|DOWNLOADABLE LINKS AT END OF PAGE
JaMCp3 software package
In the frame of our ongoing research work on light propagation in tissue, we have developed a general purpose Monte Carlo simulation package largely based on the concepts outlined by Rička et al. in “Optical-Thermal Response of Laser-Irradiated Tissue” (Springer, 2011) and initially intended to model light propagation in soft condensed matter such as biological tissues, but whose scope is far from being restricted to radiative transfer in tissues.
This software (playfully named jaMCp3: just another Monte Carlo program for polarized photon propagation and composed of a user interface in IDL/GDL and a stand-alone photon path generation routine implemented in C++) was initially created with medical applications in mind, but its scope is far from being restricted to radiative transfer in tissues. Besides the Mie scattering model, the program includes a novel scattering model (the “polarized version of the generalized Henyey-Greenstein” scattering law) containing a structure factor parameter. The latter is particularly well-suited to describe light propagation in soft condensed matter such as biological tissue. Moreover, the simulations are conducted in a voxel space, where custom and complex geometrical structures can easily be generated. These also allow for the treatment of Fresnel reflection/refraction processes.
JaMCp3 has previously been subject to preliminary writings in its embryonic stages: “Simulating light propagation: towards realistic tissue models” (SPIE proceeding, 2011) and “Polarized Light Propagation in Biological Tissue: Towards Realistic Modeling” (Doctoral thesis, 2011).
Yet, over the past years, jaMCp3 underwent rigorous testing stages (see references below). Certainly, the validation of such a MC program is a prime challenge, as quantitative comparisons, either with experiments or other simulation programs, are difficult to perform, and furthermore, the modeling of complex geometrical structures is bound to induce various numerical singularities, which might not be apparent at first glance.
We are currently preparing a manuscript that details our program's main features and gives examples of its diverse possible outputs (3D fluence, 3D absorbed dose, polarimetric images...). The package, together with its user's manual, will soon be made available here for download, however, it is already possible to use it by contacting Jaro Rička (jaroslav.ricka at iap.unibe.ch ) or Günhan Akarçay ( hidayet.akarcay at iap.unibe.ch ).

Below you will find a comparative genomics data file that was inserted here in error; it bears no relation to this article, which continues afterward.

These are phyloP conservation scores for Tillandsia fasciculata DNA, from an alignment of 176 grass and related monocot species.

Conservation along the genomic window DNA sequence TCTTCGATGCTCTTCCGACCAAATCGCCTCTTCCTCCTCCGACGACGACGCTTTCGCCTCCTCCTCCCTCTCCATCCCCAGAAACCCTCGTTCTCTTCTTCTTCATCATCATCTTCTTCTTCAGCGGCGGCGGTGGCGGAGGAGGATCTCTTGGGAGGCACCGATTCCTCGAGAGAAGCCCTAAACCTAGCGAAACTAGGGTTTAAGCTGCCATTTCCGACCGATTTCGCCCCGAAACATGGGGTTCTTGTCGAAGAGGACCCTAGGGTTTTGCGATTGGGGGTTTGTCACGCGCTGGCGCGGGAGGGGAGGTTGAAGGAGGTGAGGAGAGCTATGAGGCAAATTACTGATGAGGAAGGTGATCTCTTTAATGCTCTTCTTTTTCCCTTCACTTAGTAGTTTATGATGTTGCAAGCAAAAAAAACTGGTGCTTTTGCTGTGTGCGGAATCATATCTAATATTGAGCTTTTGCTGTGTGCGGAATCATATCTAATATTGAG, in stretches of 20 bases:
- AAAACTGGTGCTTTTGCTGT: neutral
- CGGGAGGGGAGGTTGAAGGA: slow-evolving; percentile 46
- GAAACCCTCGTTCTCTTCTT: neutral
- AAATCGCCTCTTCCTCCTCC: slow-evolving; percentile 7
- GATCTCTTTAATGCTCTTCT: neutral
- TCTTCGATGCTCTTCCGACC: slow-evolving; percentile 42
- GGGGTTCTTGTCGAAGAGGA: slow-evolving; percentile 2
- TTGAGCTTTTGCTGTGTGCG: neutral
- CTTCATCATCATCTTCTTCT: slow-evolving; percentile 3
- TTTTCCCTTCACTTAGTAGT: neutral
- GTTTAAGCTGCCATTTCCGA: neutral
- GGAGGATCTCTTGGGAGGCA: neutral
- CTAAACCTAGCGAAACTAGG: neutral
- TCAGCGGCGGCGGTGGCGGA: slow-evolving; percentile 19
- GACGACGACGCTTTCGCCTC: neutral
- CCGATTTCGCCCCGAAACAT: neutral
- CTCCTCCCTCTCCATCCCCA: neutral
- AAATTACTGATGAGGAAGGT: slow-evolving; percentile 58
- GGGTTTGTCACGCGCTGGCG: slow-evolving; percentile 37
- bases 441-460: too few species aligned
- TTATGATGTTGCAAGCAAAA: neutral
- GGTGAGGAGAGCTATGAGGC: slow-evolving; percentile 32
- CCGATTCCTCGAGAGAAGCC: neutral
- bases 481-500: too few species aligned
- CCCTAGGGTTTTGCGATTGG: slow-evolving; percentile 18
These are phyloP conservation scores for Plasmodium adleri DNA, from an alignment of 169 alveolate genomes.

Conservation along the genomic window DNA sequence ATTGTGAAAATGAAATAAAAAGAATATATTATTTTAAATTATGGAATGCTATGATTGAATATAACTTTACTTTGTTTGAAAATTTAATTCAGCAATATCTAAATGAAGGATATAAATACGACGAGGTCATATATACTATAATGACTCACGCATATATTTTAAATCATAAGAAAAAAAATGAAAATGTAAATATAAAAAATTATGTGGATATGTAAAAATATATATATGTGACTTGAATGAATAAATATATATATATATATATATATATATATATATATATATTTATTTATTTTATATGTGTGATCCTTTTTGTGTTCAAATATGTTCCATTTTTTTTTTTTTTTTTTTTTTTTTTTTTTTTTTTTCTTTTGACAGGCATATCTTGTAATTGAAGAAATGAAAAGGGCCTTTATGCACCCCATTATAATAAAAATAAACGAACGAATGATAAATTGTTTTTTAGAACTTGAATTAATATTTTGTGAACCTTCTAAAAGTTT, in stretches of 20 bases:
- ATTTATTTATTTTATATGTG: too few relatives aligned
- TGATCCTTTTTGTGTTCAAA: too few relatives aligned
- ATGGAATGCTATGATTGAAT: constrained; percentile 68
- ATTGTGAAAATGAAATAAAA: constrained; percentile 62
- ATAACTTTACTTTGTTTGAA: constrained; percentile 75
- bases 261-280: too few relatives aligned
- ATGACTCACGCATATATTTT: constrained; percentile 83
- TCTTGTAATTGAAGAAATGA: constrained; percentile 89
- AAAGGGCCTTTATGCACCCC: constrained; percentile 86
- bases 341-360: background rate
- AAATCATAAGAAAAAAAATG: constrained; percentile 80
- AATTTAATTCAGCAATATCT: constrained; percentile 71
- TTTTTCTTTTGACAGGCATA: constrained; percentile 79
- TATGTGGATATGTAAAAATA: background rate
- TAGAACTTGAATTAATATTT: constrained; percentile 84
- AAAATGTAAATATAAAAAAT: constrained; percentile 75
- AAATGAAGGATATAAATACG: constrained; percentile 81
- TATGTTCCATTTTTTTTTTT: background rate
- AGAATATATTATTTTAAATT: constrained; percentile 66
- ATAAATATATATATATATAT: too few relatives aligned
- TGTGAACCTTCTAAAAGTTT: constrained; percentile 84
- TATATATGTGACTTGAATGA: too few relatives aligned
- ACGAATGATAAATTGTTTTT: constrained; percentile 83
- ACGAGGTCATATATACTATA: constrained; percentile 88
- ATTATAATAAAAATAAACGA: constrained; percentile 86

Monte Carlo modeling of polarized light propagation:
Stokes vs Jones
(1) Akarçay et al., “Determining the optical properties of a gelatin‑TiO2 phantom at 780 nm,”
Biomed. Opt. Exp. 3 (2012).
(2) Hiltpold, “Bestimmung optischer Gewebeparameter,” Bachelor thesis (2012).
(3) Akarçay et al., “Monte Carlo modeling of polarized light propagation: Stokes vs Jones–Part I,” Appl. Opt. (2014).
(4) Akarçay et al., “Monte Carlo modeling of polarized light propagation: Stokes vs Jones–Part II,” Appl. Opt. (2014).
ERRATUM in (4): We noticed a small error in the last column (input state |O>) of the ''Primary data'' shown in Figure 1. The images corresponding to < L+ | and < L- | analyzers should be exchanged with the images obtained with < C- | and < C+ | analyzers, respectively. This was just a small bug in the representation of the data and does not affect the other figures/results. (See entirety of figures in the .pdf file linked at the bottom of this page.)
This bipartite comparative study (see references (3) and (4) above) aims at inspecting the similarities and differences between the Jones and Stokes-Mueller formalisms when modeling polarized light propagation with numerical simulations of the Monte
Carlo type. We investigated theoretically and experimentally light propagation and detection
with both pure and partially/totally unpolarized states: we have demonstrated that Jones and Stokes-Mueller are equally apt to model fluctuations / “depolarization effects” and yield identical results.
>> This is a test link
We present here simulation results (our simulated
datasets are made available for download below, for we deem it to
constitute a valuable reference for other groups who develop MC programs
yielded by two independent Monte Carlo programs: (i) the first one being jaMCp3, which
uses the Jones formalism and (ii) the second one being a program implemented at the ILM in Ulm ( link
) with the Stokes notation. The simulated
polarimetric experiments involve suspensions of polystyrene spheres with varying size. Reflection and refraction
at the sample/air interfaces are also considered.
For more details on the simulations, please refer to the corresponding papers.
If you have any remarks or questions, please contact Jaro Rička (jaroslav.ricka at iap.unibe.ch
) or Günhan Akarçay ( hidayet.akarcay at iap.unibe.ch
- The first link ''stokes_jones_ascii_data'' contains all the simulation results from both programs (jaMCp3 and Ulm) for all 9 samples (with AND without Fresnel interfaces) listed in Reference (4). These are ascii data corresponding to the images/2D arrays of the ''Primary data'', ''Output Stokes vectors'', and ''Imaging Perrin-Mueller matrices''. The naming of the files follows the nomenclature employed in the paper.
For the ''Primary data'', the files are named as : 'input state' underscore 'output state'.
For the ''Output Stokes vectors'', the files are named as : 'input state' underscore 'element of the corresponding Output Stokes vector'.
For the ''Imaging Perrin-Mueller matrices'', the files are named according to the matrix element: m 'row' 'column'.
- The second link ''data_sheet'' a .pdf file, where all the simulation results are shown, similarly to the representation codes used in the paper. This is nothing but a visualization of all the data provided in the first link ''stokes_jones_ascii_data''.